how poorly educated a lot of the public seems to be about how the legal system works

      "There are some things you're not supposed to do, but nothing happens if you don't get caught."

      This isn't ignorance, merely poorly judged risk-taking.

    • You know, with how pervasive social networking is these days, and how poorly educated a lot of the public seems to be about how the legal system works, I have to say that I am surprised that this has not happened sooner. It was bound to happen eventually. Personally, i think that the punishment should be a little steeper than 250$ and an essay. This is the sort of behavior that needs to be nipped in the bud, set a proper example, and really show that this sort of thing will not be tolerated.

      Bad: A juror talking about a trial outside of the trial.

      Really, insanely, horribly, justice pervertingly bad: Being selected as a member for a jury and deciding a person's fate before they or their representation has a chance to present their side of the case.

      The bad part was "bound to happen" but not even giving the accused a chance to explain their side of the story? That should never be "bound to happen." And that fundamental issue with how a 'fair trial' should happen in the United States, I

    • Re: (Score:3, Informative)

      by DerekLyons (302214)

      You know, with how pervasive social networking is these days, and how poorly educated a lot of the public seems to be about how the legal system works

      Unless Michigan is very different from Washington, the state of education about the legal process is irrelevant - because jurors and prospective jurors are briefed (multiple times) about what is and isn't appropriate behavior during the selection process and prior to trial.

  • Another reason to justly lose faith in the justice system. Even a trial by a jury of your peers isn't fair.
    • Re: (Score:2, Insightful)

      by snookerhog (1835110)
      The "peers" part continues to stick in my craw a bit. If I am arrested, how likely is it the the jury will have anyone that could be considered my peer?

      it is a jury of fellow citizens and nothing more.

      • Re:another reason (Score:4, Informative)

        by adavies42 (746183) on Thursday September 02, 2010 @12:21PM (#33452306)

        all americans are peers since none of us are nobles. (an irony, given how "peer" is used in england....) read some history sometime, it makes a lot of things make more sense.

        • Re: (Score:3, Interesting)

          by DrgnDancer (137700)

          It's really just an older definition of the term. "Peer" is mostly used the same way in Britain as it's used here, and the it can be used here to describe "peers" of other countries, perfectly accurately. Since blooded nobility means very little these days, even in countries that continue to have it, the old use of the term has fallen away except in historical records and fantasy novels.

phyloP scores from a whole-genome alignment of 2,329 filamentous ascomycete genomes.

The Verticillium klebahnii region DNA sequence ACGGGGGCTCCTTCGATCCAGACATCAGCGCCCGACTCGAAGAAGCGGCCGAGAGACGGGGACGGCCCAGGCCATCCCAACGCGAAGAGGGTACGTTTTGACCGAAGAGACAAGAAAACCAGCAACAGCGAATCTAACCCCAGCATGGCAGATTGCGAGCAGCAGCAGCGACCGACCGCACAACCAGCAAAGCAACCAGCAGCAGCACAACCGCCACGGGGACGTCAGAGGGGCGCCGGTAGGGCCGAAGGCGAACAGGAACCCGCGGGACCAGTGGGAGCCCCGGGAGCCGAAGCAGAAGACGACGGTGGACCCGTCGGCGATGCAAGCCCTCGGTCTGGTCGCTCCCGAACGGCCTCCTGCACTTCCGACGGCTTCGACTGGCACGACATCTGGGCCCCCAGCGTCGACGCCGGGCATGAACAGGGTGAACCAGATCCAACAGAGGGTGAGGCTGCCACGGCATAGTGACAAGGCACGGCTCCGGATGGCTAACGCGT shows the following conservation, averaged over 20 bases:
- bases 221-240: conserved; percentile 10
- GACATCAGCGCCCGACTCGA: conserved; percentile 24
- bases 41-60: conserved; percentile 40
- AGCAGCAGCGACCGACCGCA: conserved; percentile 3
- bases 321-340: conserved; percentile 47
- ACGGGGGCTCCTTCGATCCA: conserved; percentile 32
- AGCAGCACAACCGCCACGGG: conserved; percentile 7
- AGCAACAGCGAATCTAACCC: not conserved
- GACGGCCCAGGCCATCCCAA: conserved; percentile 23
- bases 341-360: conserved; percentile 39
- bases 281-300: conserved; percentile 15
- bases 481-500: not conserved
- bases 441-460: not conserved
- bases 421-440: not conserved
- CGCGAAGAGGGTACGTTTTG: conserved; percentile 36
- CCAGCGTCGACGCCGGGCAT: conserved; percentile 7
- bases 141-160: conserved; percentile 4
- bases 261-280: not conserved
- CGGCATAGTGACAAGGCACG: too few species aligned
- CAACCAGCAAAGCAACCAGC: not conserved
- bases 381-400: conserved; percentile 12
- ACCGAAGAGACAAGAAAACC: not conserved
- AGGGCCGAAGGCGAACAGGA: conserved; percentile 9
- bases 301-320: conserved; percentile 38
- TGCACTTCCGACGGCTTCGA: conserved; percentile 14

To GP: The original use of the term "peer" had little to do with ability, and everything to do with birth. When the or

  • by Darkness404 (1287218) on Thursday September 02, 2010 @11:29AM (#33451246)

    The juror was 'very sorry' and the judge chastised her saying, 'You violated your oath. You had decided she was already guilty without hearing the other side.'"

    Facebook had nothing to do with it, the problem is people aren't objective. The injustice would have happened no matter if she didn't post anything about it.

    • Re: (Score:2, Interesting)

      by Anonymous Coward

      As much as I hate Facebook and love to take any opportunity to bash it, I very much agree with you.

      I have served on juries, in and most cases my fellow jurors had already made up their minds well before both sides presented their case.

      • by Sprouticus (1503545) on Thursday September 02, 2010 @12:48PM (#33452940)

        And I was on a jury for a murder trial where we debated for many hours before finding the person not guilty (the fucker was guilty but the state did not prove their case). The point being that your experience is interesting but not universal.

        Yes people make up their mind beofre things start.. But that is why yu are supposed to deliberate, supposed to discuss. To make sure

        a) everyone understands the evidence
        b) everyone understands what the evidence MEANS
        c) everyone can explain their reasoning.

        Sure you can take the evidence and make it fit your preconceived notions. But if yu are on the jury with other people who have a brain they will see through that and make you explain yourself.